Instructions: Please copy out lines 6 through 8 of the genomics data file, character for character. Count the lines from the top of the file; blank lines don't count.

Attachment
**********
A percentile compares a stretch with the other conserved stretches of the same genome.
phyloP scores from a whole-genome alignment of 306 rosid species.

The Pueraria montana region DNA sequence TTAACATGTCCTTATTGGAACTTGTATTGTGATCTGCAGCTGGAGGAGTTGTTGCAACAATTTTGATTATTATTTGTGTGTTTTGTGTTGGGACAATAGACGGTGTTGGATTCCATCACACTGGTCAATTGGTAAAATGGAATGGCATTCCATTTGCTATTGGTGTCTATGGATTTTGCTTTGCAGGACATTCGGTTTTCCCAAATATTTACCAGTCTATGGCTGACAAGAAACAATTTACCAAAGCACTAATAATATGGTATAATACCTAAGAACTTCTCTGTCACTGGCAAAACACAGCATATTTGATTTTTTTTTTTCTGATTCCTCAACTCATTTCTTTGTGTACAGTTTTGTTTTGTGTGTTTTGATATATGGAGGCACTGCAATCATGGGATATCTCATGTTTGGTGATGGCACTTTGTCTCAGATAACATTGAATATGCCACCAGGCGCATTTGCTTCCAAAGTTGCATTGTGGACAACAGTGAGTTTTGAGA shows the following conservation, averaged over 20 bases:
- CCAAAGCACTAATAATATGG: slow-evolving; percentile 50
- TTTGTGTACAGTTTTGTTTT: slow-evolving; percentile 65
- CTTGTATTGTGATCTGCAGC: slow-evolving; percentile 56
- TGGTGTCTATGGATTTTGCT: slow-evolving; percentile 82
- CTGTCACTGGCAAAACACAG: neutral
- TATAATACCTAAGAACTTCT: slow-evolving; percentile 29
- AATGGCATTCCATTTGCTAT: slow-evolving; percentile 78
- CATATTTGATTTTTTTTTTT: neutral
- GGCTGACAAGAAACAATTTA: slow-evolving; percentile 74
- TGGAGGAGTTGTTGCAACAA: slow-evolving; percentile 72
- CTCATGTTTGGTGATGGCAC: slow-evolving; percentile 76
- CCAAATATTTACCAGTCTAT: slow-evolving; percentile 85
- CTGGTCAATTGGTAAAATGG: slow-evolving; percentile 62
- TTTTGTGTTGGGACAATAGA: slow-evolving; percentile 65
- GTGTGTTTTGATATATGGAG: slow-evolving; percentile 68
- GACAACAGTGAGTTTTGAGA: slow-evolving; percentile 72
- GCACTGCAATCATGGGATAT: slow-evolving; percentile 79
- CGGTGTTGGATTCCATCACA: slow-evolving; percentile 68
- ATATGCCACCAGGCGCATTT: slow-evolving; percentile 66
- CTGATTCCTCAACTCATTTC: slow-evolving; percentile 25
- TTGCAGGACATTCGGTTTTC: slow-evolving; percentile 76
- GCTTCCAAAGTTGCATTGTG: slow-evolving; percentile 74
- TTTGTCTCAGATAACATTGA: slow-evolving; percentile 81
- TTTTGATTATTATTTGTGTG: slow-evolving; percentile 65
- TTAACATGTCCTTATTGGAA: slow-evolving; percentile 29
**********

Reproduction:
- CTTGTATTGTGATCTGCAGC: slow-evolving; percentile 56
- TGGTGTCTATGGATTTTGCT: slow-evolving; percentile 82
- CTGTCACTGGCAAAACACAG: neutral